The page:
802.11b Clients Stuck in Probing State

Unanswered Question
Dec 27th, 2009

Dear All

We are facing an issue where all our 802.11b Clients are stuck in Status "Probing". Please see the attachment (WLC_3_80211b_probing.JPG)

802.11b is already enabled, and we have changed the 11mbps data rate setting from "Mandatory" to "Supported" as per some older posts on this forum.

The controllers  Wireless >> 802.11b/g/n >> Network settings can be seen attached (before the 11 mbps change)

I have also attached "debug client <mac-addr>" output from one 802.11b client (001cbfbe2fc4.txt )

Please let us know the possible resolutions for this issue.

Controller: Cisco 4402  ( Software Version

WLC Country: SA

Device: Cisco Lightweight Access Point 1250 (LAP) is controlled through the 4402 Cisco Wireless LAN Controller (WLC)
The operating system version of the LAP: c1250-k9w8-mx.124-18a.JA



I have this problem too.
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avrquintero Sun, 12/27/2009 - 21:14

You can try to disable the 802.11b/g network first and re-enable to check. It doesn't matter if you use "Mandatory" or "Supported" on this data rate. According to Cisco, the AP will pick the next lower data rate allowed for that channel if the chosen data rate is not supported.

Farrukh Haroon Sun, 12/27/2009 - 22:14

Thanks, this problem was actually solved. It turned out to be an authentication-related issue.

However we have another problem:

The customer is complaining that  although he is using a relatively newer access point series (1250AG-N ), a lot of users on the network are complaining regarding the signal strength. If they replace the 1250 Series AP with an older one (1130) the signal strength isstronger .

Any pointers on how to tweak the signal strength without causing any other issues (like leakage,interference etc.)



George Stefanick Mon, 12/28/2009 - 14:15

Normally you would expect to hear your issue the other way around. First at both access points placed identically. What antennas are being used on the 1252 and last, what is the power setting of both ..?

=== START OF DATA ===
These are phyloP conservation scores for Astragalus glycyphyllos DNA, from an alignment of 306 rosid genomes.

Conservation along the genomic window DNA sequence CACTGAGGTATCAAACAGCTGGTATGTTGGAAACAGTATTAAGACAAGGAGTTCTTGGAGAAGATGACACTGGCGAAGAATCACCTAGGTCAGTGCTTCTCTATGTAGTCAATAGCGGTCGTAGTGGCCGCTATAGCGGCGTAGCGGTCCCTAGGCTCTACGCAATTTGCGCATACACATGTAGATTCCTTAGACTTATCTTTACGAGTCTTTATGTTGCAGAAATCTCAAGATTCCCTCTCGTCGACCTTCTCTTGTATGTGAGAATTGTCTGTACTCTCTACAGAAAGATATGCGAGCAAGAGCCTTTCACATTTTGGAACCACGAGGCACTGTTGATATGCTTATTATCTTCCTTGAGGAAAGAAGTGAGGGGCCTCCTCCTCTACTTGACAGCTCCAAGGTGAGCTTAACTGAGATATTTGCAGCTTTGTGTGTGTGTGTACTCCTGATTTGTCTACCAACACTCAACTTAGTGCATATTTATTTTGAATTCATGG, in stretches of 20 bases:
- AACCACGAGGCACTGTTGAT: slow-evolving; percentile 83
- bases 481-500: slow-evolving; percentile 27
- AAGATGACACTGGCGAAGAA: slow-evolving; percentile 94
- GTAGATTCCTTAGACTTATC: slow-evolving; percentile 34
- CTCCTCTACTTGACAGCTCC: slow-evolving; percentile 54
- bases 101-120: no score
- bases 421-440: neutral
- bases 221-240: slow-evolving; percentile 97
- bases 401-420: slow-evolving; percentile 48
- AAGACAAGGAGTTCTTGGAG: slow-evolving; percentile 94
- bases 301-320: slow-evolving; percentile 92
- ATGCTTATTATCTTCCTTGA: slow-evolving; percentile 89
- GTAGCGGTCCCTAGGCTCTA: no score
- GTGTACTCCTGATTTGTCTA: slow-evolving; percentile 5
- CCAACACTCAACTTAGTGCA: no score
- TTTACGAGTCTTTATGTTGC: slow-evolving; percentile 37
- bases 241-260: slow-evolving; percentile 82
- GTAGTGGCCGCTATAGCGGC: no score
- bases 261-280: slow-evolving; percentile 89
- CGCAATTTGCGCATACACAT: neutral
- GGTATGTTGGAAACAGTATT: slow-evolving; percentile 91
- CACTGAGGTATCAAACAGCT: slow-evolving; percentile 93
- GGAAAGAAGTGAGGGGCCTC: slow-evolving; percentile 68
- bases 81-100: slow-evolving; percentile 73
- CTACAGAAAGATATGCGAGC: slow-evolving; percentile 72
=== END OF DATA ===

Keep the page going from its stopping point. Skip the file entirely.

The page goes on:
Leo Laohoo Mon, 12/28/2009 - 15:38

I need more info.

How is the AP powered?  PoE or injector. 
If PoE, do you have both radios enabled?  What is the switch model?

Farrukh Haroon Tue, 12/29/2009 - 00:23

Thank you all for your responses.

The AP model is AIR-LAP1252AG-N-k9. The Antennas are built-in ones.

Attached is the output of the following commands

show controller Dot11Radio 0
show controller Dot11Radio 1



P.S I will post the power source and radio details shortly.

Farrukh Haroon Tue, 12/29/2009 - 03:57

To complement the show output in my previous post, I am now attaching the screenshots for the Radio configuration located at

Wireless >> Radios >> ....

Also the customer has confirmed that he is using power adaptor to power up the access point. And both radios are operational.

A combination of 2950,2960,3550 and 3560 Cisco switchesare being used.



George Stefanick Tue, 12/29/2009 - 11:52

When you say built in antennas, do you mean the ducky? Because the 1252 doesn't have built in antennas. Based on your screen shots the power is at max (1). So we can eliminate the RF power question for now.

Have you changed the data rates are they default? Are you sure these new APs are working and you can associate to them? Im wondering if you add put these online, but devices are connecting to further access points and not the 1252s.

Farrukh Haroon Tue, 12/29/2009 - 12:45

I meant the built-in radios, as mentioned in the data sheet:

• AIR-RM1252A-x-K9= 802.11a/n 5-GHz Radio Module; 3 RP-TNC
• AIR-RM1252G-x-K9= 802.11g/n 2.4-GHz Radio Module; 3 RP-TNC

Actually this is still a pilot phase, and only one AP is connected to the controller. I think the 1130 test was also done by connecting an Autonomous AP (not interfering with this LW-AP).


Farrukh Haroon Tue, 12/29/2009 - 22:40

I just mentioned in my previous post, the customer is using built-in radios. Please see the picture on top of this link: